Top 10 Best Books to Read in Philosophy of Logic & Language - August 2021

Here are our top ten recommendations if you are looking for the best books to read in Philosophy of Logic & Language. We have made sure our list is diverse to cater to the interests of different types of readers.

1. The Fallacy Detective: Thirty-Eight Lessons on How to Recognize Bad Reasoning

Top 10 Best Books to Read in Philosophy of Logic & Language - August 2021

The Fallacy Detective has been the best selling text for teaching logical fallacies and introduction to logic for over 15 years. "Can learning logic be fun? With The Fallacy Detective it appears that it can be. I thoroughly enjoyed this book and would recommend it to anyone who wants to improve his reasoning skills." --Tim Challies, curriculum reviewer "Cartoon and comic illustrations, humorous examples, and a very reader-friendly writing style make this the sort of course students will enjoy." --Cathy Duffy, homeschool curriculum reviewer "I really like The Fallacy Detective because it has funny cartoons, silly stories, and teaches you a lot!" --11 Year Old What is a fallacy? A fallacy is an error in logic a place where someone has made a mistake in his thinking. This is a handy book for learning to spot common errors in reasoning. - For ages twelve through adult. - Fun to use -- learn skills you can use right away. - Peanuts, Dilbert, and Calvin and Hobbes cartoons. - Includes The Fallacy Detective Game. - Exercises with answer key.

  • Author: Nathaniel Bluedorn
  • Publisher: Christian Logic; 4th edition (April 4, 2015)
  • Genre: Science & Math, Mathematics
  • ISBN: 978-0974531571
  • Dimensions: 6.5 x 0.6 x 9 inches


2. Print Handwriting Workbook for Teens: Improve your printing handwriting & practice print penmanship workbook for teens and tweens

Top 10 Best Books to Read in Philosophy of Logic & Language - August 2021

This print handwriting workbook is for teens and tweens who are looking to build print writing skills. Get over 100 pages of practice supported by easy illustrated dot to dot method to make learning print writing fun and easy. The teen writing workbook starts with the basic alphabet to develop the required muscle memory and progressively advances to writing using a smaller letter size. It builds an understanding of how to form each letter of the alphabet correctly. This print handwriting workbook takes the writer on a skill building journey of Tracing the letters Writing two, three and four letter words Writing numbers and number words Writing entire sentences The included thoughtful quotes and motivational sentences give a great foundation for writing while helping teens and tweens explore new concepts Buy this today to begin a journey into the beautiful world of print writing penmanship. On sale currently - Under $10

  • Author: Sujatha Lalgudi
  • Publisher: Independently published (June 18, 2020)
  • Genre: Reference, Words, Language & Grammar
  • ISBN: 979-8654857675
  • Dimensions: 8.5 x 0.25 x 11 inches


3. Gödel, Escher, Bach: An Eternal Golden Braid

Top 10 Best Books to Read in Philosophy of Logic & Language - August 2021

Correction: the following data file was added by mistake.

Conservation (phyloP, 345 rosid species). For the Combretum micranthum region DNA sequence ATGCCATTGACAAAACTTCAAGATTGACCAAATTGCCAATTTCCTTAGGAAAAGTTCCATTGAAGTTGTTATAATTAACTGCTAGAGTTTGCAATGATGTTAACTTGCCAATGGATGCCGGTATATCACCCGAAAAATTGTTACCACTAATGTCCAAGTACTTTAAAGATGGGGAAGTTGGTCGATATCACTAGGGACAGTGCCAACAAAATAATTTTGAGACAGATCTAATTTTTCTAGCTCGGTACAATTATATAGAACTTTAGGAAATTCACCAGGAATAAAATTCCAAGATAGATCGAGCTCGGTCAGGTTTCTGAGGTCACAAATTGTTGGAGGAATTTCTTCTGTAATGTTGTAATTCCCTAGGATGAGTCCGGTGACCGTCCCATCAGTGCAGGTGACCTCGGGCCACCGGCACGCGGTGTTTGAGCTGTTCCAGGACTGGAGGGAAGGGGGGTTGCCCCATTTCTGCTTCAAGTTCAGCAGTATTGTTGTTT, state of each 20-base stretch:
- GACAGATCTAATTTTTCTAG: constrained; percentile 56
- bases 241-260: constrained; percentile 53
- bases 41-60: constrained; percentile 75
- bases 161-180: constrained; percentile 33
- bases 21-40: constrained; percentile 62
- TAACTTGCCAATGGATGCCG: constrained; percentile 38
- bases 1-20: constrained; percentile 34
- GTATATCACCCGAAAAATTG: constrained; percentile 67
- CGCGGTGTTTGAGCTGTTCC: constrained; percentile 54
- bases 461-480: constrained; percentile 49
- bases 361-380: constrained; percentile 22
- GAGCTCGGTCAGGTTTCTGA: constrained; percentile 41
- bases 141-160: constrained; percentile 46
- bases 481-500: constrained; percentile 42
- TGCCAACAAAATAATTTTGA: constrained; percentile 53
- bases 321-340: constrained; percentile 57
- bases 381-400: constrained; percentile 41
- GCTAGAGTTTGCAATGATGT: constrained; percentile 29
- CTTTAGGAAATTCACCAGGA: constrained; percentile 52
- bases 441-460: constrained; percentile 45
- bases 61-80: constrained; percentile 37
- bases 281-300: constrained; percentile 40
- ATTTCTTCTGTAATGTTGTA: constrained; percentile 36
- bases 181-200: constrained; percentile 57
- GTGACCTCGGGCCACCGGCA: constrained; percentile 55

Winner of the Pulitzer Prize A metaphorical fugue on minds and machines in the spirit of Lewis Carroll Douglas Hofstadter's book is concerned directly with the nature of "maps" or links between formal systems. However, according to Hofstadter, the formal system that underlies all mental activity transcends the system that supports it. If life can grow out of the formal chemical substrate of the cell, if consciousness can emerge out of a formal system of firing neurons, then so too will computers attain human intelligence. Gödel, Escher, Bach is a wonderful exploration of fascinating ideas at the heart of cognitive science: meaning, reduction, recursion, and much more.

  • Author: Douglas R Hofstadter
  • Publisher: Basic Books; 20th Anniversary ed. edition (February 5, 1999)
  • Genre: Computers & Technology, Computer Science
  • ISBN: 978-0465026562
  • Dimensions: 6.5 x 1.9 x 9.25 inches


4. How Not to Be Wrong: The Power of Mathematical Thinking

Top 10 Best Books to Read in Philosophy of Logic & Language - August 2021

“Witty, compelling, and just plain fun to read . . ." — Evelyn Lamb,  Scientific American The Freakonomics of math—a math-world superstar unveils the hidden beauty and logic of the world and puts its power in our hands The math we learn in school can seem like a dull set of rules, laid down by the ancients and not to be questioned. In How Not to Be Wrong , Jordan Ellenberg shows us how terribly limiting this view is: Math isn’t confined to abstract incidents that never occur in real life, but rather touches everything we do—the whole world is shot through with it. Math allows us to see the hidden structures underneath the messy and chaotic surface of our world. It’s a science of not being wrong, hammered out by centuries of hard work and argument. Armed with the tools of mathematics, we can see through to the true meaning of information we take for granted: How early should you get to the airport? What does “public opinion” really represent? Why do tall parents have shorter children? Who really won Florida in 2000? And how likely are you, really, to develop cancer? How Not to Be Wrong presents the surprising revelations behind all of these questions and many more, using the mathematician’s method of analyzing life and exposing the hard-won insights of the academic community to the layman—minus the jargon. Ellenberg chases mathematical threads through a vast range of time and space, from the everyday to the cosmic, encountering, among other things, baseball, Reaganomics, daring lottery schemes, Voltaire, the replicability crisis in psychology, Italian Renaissance painting, artificial languages, the development of non-Euclidean geometry, the coming obesity apocalypse, Antonin Scalia’s views on crime and punishment, the psychology of slime molds, what Facebook can and can’t figure out about you, and the existence of God. Ellenberg pulls from history as well as from the latest theoretical developments to provide those not trained in math with the knowledge they need. Math, as Ellenberg says, is “an atomic-powered prosthesis that you attach to your common sense, vastly multiplying its reach and strength.” With the tools of mathematics in hand, you can understand the world in a deeper, more meaningful way. How Not to Be Wrong will show you how.

  • Author: Jordan Ellenberg
  • Publisher: Penguin Books; Illustrated edition (May 26, 2015)
  • Genre: Science & Math, Mathematics
  • ISBN: 978-0143127536
  • Dimensions: 1.1 x 5.4 x 8.4 inches


5. Introducing Logic: A Graphic Guide (Introducing...)

Top 10 Best Books to Read in Philosophy of Logic & Language - August 2021

Logic is the backbone of Western civilization, holding together its systems of philosophy, science and law. Yet despite logic's widely acknowledged importance, it remains an unbroken seal for many, due to its heavy use of jargon and mathematical symbolism.This book follows the historical development of logic, explains the symbols and methods involved and explores the philosophical issues surrounding the topic in an easy-to-follow and friendly manner. It will take you through the influence of logic on scientific method and the various sciences from physics to psychology, and will show you why computers and digital technology are just another case of logic in action.